Norman Lebrecht

Norman Lebrecht is a prolific cultural commentator and an award-winning novelist.

He has written twelve books about music, which have been translated into 18 languages. The latest is Why Mahler?, a radical interpretation of the most influential composer of modern times. He also writes the blog "Slipped Disc" at Norman Lebrecht’s first novel The Song of Names won a Whitbread Award in 2003 and is scheduled to me made into a major motion picture. His second, The Game of Opposites, was published in the US by Pantheon Books. A third is in preparation.

A collection of Lebrecht columns will be published this year in China, the first such anthology by any western cultural writer. A Lebrecht conversation appears monthly in The Strad, magazine of the strings profession. The Lebrecht Interview will return in July 2011 on BBC Radio 3. The Lebrecht blog, slipped disc, is the most heavily visited musical commentary in the UK.

Norman Lebrecht appears in the following:

At Summer Music Festivals, Soft Breezes Meet Winds of Change

Tuesday, May 24, 2011

The best summer festivals are outlets of escape from the rituals and formality of city life, writes Norman Lebrecht. But there is hardly a festival on earth that is not thinking abou...

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Life of a Titan

Wednesday, November 10, 2010

Gustav Mahler’s role as an influential composer is indisputable today, but in fact, his music was largely dismissed in his lifetime. Author and music critic Norman Lebrecht joins us today on Soundcheck to discuss his new book, Why Mahler? -- and to explore the evolution of Mahler’s career and the powerful way that his music affects us.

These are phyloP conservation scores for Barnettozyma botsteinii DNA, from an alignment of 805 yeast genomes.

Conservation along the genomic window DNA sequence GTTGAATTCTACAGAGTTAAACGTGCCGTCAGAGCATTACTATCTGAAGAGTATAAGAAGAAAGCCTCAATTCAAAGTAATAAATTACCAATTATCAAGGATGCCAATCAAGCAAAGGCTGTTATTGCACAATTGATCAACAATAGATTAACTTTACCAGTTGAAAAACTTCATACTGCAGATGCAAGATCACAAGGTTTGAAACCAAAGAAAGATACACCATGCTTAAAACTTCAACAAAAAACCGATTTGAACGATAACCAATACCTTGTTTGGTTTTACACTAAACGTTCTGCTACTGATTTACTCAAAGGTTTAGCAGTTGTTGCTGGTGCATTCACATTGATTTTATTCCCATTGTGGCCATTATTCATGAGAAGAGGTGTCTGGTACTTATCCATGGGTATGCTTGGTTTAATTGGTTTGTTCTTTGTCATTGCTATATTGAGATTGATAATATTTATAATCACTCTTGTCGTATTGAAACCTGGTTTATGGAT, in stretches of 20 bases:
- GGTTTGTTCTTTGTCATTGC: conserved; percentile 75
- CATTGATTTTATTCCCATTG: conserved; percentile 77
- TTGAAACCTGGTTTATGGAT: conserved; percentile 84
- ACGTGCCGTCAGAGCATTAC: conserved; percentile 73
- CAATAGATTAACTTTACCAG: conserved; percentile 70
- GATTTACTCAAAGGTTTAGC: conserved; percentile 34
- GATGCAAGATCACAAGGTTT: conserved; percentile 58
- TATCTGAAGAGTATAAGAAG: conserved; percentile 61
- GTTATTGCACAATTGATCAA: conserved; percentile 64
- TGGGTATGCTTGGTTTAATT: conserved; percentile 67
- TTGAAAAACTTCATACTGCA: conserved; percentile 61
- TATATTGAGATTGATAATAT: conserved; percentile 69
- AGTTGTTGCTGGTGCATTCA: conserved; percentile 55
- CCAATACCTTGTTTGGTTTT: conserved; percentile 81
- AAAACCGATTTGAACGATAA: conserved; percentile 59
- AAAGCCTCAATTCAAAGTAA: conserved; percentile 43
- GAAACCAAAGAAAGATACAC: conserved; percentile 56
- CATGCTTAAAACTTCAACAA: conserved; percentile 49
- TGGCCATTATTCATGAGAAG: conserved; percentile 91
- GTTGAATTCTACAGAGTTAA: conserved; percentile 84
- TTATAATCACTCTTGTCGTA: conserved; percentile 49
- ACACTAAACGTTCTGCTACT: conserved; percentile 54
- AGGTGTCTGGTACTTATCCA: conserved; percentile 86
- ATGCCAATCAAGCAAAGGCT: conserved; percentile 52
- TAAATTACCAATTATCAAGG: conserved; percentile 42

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Recording History

Friday, February 26, 2010

Abbey Road Studios, the recording complex in London made famous by the Beatles, was granted landmarked status by the British government on Wednesday. The move came after a public outcry over reports that EMI, the facility's longtime owner, had put it up for sale to property developers. Cultural critic (and ...


Soundcheck Smackdown: Wagner's "Ring"

Tuesday, March 24, 2009

As Wagner's "Ring Cycle" arrives at the Metropolitan Opera this week critics contend that it's the ultimate in long, boring and bombastic music drama. But Wagner fans (or "Ringheads") argue that few composers pack in more thrilling songs, glorious orchestral passages, and big ideas -- and the rewards for the ...

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Remembering Betty Freeman

Monday, January 05, 2009

Betty Freeman died in Los Angeles on Friday at the age of 87. She was a driving force behind much new music of the last 50 years, including such modern classics as Steve Reich’s Different Trains. In all, more than 80 composers were beneficiaries of her support, totaling over 400 ...


Soundcheck Smackdown: Herbert Von Karajan

Tuesday, April 08, 2008

The powerful conductor Herbert Von Karajan ruled over major orchestras and released more than 800 recordings. Once a member of the Nazi party, he also possessed a dangerous ego and ambition like no other artist. British music critic Norman Lebrecht and Pulitzer Prize-winning classical music critic Tim Page engage in ...

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Why the Philharmonic's trip may not be so unique

Tuesday, February 26, 2008

The New York Philharmonic's trip to North Korea may be unique but it's hardly the first American classical-music group to perform in the politically isolated nation. Violinist Young-Nam Kim performed there with a string quartet in 2004 and is returning there to teach next month. He joins us.

Also: two ...

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Behind Jerry Springer: The Opera

Monday, January 28, 2008

Carnegie Hall has seen its share of far-out performances. But few have come with disclaimers for language and mature content. This week, "Jerry Springer -- The Opera" earns that distinction when it has a two-night run at Carnegie Hall. The musical comes with a history of critical praise, major awards, ...

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Who Says He's Elgar the Great?

Friday, July 27, 2007

2007 marks the 150th anniversary of the birth of Sir Edward Elgar, the composer of works like Pomp and Circumstance. But it's also the year that the bank of England has removed him from the 20 Pound note. Today, a debate over his merits with Bard College president Leon Botstein ...

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